Looking Forward

Written by Bridget Irwin and Theodore Hannah, 2015 Ghana: Global Health

We can’t think of a better spot to reflect on the past six weeks in Ghana than this centuries-old castle overlooking the ocean in princess town, where we have gathered for the final days of the program.

The last few weeks were spent travelling not as a group, as we had become accustomed to, but in twos, threes, or even ones, as we explored the country on our own during ITT (Independent Travel Time). Some used the time to return to past volunteer placements, hoping to make as much of an impact as possible during our short time here. Others took the opportunity to explore independent research projects while still more attempted to squeeze in as many of Ghana’s attractions as possible in an effort to experience everything the country has to offer.

Reunited (and it feels so good)

As we write these words we have only just been reunited as a group and the air is one of excitement. We are sharing stories and photos and debating who went the most days without showering (Rachel, Noelle, and Emma), who had the most horrific travel experience (Chelsey), who went the longest without speaking (Theo), who bought the coolest shoes (Jennifer), who outran a baboon fastest (Julia), who led the group to a fermenting bus ride (Hugh), and who went the longest without food and water (Bridget and Alanna).

Lurking beneath the excitement, however, there is an air of sadness. Princesstown marks the end of the program and thus the end of our time together. If the ten days we spent apart during ITT seemed difficult, the idea that we will soon be scattered far and wide across North America is simply unfathomable. For somehow, in between tours and trotro rides and impromptu talent shows, twelve strangers became best friends.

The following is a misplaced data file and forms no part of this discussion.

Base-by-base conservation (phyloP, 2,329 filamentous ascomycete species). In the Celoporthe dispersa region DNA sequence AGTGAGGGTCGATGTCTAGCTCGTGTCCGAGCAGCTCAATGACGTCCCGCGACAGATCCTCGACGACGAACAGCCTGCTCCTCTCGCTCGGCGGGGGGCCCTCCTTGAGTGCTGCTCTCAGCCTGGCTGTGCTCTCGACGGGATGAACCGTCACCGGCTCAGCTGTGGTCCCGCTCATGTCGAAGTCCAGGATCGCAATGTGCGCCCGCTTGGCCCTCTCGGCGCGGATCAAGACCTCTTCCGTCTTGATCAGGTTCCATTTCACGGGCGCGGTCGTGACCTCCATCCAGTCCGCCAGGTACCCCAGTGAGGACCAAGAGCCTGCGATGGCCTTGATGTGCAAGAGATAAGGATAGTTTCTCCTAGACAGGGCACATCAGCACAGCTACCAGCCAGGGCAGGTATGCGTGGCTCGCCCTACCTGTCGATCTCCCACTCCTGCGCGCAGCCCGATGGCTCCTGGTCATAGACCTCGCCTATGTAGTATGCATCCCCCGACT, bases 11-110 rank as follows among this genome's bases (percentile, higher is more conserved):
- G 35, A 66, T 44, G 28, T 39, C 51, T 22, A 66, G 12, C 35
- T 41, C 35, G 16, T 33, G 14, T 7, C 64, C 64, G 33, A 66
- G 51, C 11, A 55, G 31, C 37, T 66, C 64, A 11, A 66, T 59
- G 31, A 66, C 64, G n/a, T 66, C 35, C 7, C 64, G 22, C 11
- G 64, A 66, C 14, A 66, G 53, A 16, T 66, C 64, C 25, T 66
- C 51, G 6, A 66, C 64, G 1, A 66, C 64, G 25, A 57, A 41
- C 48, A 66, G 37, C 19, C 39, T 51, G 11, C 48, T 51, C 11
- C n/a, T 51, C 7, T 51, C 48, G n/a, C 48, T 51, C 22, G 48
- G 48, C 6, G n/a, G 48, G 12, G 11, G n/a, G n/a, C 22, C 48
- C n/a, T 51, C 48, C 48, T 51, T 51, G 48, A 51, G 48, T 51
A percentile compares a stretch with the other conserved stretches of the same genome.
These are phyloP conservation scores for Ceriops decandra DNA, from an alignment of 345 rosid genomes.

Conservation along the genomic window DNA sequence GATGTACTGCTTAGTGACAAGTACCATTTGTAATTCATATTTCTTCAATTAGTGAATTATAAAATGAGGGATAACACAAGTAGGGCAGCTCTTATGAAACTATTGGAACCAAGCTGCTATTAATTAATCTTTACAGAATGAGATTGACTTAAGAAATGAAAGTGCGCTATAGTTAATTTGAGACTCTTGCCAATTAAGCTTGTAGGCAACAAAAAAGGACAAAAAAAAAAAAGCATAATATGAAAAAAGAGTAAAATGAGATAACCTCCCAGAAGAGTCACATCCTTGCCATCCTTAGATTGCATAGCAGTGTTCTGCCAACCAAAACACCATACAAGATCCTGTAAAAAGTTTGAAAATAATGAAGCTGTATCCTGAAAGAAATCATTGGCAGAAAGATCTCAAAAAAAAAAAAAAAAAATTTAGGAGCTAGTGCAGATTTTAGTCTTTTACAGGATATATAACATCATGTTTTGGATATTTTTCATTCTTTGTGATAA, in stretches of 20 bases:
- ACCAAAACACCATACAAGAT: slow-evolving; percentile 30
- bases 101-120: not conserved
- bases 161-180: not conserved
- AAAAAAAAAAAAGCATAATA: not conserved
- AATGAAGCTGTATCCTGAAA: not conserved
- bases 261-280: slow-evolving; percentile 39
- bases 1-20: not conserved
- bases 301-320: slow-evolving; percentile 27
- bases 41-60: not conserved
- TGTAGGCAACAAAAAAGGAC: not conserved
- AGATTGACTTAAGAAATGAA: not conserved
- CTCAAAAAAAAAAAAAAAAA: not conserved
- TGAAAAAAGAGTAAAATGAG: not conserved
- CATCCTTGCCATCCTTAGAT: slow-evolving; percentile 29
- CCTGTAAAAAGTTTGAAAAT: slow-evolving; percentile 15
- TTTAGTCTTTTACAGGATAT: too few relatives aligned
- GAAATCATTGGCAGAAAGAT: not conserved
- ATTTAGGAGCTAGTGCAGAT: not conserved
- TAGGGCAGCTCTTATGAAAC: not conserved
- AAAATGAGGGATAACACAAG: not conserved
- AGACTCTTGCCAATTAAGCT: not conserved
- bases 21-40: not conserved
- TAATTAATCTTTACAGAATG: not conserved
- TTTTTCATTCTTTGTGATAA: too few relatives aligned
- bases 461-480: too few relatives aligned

They say what you do in life isn’t nearly as important as who you do it with, and this trip was a perfect example of that. Yes we learned a lot during our placements, tours, and lectures – about Ghana, about health, about ourselves even – but the deeper lessons were learned from each other. How to find the humour in even the most horrible of situations; how to communicate with others with different backgrounds, values, or beliefs; how to share everything, from beds to books to bowls of food; the list goes on and on. Looking back, we don’t think any of us could have asked for a more supportive, positive, or enthusiastic group of people to share this experience with and it is comforting to know that, no matter how far apart we are, we will always share this bond.

For some of us the past six weeks may represent the only time we spend in Ghana, or in Africa as a whole, while for others this trip marks only the beginning. Regardless, as we progress into the next phases of our lives, to graduate school and the workforce and beyond, we are certain that this country, the experiences we’ve had here, and the friends that we’ve made will remain a part of us forever. I know that each and every one of us will take all that we have learned and use it to better the world. I, for one, can’t wait to watch it happen.

Here’s to the Ghana Global Health group of 2015. Thanks for being awesome.

Ghana Global Health 2015